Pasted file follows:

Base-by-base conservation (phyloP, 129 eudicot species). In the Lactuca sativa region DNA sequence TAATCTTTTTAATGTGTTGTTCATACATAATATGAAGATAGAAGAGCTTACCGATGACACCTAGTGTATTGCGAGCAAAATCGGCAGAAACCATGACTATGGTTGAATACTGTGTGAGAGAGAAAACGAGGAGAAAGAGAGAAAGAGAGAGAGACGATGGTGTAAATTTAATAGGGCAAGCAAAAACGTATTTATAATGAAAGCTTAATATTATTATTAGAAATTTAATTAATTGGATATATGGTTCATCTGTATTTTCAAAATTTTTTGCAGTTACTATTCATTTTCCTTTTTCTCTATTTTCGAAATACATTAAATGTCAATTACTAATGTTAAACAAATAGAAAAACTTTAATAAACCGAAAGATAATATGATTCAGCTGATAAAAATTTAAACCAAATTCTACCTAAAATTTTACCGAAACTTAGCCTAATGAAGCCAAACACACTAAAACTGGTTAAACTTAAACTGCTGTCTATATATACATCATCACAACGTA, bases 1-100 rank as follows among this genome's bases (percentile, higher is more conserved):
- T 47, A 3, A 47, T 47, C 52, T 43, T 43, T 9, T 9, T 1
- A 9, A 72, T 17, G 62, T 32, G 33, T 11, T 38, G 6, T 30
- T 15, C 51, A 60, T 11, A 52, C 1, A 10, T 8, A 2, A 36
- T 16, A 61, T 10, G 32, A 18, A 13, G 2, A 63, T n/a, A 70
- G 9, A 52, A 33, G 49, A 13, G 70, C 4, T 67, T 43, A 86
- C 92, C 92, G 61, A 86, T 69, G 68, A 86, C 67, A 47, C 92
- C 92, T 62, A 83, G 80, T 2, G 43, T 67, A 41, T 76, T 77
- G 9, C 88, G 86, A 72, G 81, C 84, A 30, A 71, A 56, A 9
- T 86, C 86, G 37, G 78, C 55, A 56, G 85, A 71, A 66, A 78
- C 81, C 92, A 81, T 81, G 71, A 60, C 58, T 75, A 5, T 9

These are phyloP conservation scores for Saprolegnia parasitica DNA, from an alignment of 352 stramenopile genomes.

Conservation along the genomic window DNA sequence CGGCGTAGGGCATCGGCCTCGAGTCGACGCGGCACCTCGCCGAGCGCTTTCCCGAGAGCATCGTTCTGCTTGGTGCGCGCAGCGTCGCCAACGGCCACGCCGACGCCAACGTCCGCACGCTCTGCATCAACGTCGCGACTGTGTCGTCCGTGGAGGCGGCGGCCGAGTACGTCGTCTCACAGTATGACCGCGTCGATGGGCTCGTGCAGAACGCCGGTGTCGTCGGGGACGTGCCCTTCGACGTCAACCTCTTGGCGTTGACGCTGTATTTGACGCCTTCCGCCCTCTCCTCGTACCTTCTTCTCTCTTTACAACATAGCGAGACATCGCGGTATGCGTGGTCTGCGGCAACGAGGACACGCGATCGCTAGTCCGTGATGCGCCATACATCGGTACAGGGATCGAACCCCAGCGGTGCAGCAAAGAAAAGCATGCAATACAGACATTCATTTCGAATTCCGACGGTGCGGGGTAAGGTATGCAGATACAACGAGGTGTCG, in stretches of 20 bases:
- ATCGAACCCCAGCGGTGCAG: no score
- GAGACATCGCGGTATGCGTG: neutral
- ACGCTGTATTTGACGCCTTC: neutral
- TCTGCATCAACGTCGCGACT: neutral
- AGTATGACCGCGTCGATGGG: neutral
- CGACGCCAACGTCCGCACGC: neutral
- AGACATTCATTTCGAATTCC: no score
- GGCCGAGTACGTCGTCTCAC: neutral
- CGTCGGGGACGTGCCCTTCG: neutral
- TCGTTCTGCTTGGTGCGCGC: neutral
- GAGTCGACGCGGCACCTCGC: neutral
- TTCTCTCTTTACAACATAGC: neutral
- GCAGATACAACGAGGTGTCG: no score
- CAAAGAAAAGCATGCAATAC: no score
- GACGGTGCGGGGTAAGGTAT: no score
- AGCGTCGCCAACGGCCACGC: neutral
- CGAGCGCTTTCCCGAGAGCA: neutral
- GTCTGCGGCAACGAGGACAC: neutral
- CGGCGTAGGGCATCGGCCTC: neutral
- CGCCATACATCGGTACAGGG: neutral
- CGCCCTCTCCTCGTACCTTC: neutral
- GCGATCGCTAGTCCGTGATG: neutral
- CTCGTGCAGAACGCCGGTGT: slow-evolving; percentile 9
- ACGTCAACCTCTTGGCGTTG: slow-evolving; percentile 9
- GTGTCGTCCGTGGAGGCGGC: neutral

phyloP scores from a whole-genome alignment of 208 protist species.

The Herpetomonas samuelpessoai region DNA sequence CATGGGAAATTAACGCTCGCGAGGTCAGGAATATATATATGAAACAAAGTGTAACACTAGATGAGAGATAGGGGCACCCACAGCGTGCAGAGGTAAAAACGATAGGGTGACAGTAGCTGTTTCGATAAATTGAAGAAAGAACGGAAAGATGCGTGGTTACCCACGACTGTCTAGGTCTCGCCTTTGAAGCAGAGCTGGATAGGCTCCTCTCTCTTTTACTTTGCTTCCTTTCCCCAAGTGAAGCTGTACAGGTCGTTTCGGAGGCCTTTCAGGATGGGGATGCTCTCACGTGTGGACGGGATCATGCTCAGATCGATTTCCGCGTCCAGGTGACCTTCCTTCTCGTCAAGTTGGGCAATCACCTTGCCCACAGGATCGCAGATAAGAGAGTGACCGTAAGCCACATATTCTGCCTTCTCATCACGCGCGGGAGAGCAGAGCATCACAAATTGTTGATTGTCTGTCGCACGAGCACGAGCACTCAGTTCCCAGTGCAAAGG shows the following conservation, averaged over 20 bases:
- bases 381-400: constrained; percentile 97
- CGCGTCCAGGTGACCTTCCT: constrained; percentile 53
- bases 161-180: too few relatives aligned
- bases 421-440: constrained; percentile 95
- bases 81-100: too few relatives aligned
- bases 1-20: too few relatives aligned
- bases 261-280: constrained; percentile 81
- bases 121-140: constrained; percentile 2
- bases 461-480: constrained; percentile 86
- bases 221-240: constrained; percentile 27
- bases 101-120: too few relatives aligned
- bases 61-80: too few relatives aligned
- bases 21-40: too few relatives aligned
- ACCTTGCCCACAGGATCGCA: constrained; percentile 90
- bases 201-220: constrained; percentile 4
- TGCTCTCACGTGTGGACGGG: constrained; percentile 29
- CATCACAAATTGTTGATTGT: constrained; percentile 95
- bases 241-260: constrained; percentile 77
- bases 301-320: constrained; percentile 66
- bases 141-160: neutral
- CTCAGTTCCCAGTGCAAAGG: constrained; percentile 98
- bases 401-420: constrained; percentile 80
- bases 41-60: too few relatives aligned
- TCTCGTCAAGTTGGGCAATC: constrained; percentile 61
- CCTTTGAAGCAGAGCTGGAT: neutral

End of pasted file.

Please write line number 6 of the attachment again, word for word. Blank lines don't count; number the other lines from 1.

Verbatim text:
- G 9, A 52, A 33, G 49, A 13, G 70, C 4, T 67, T 43, A 86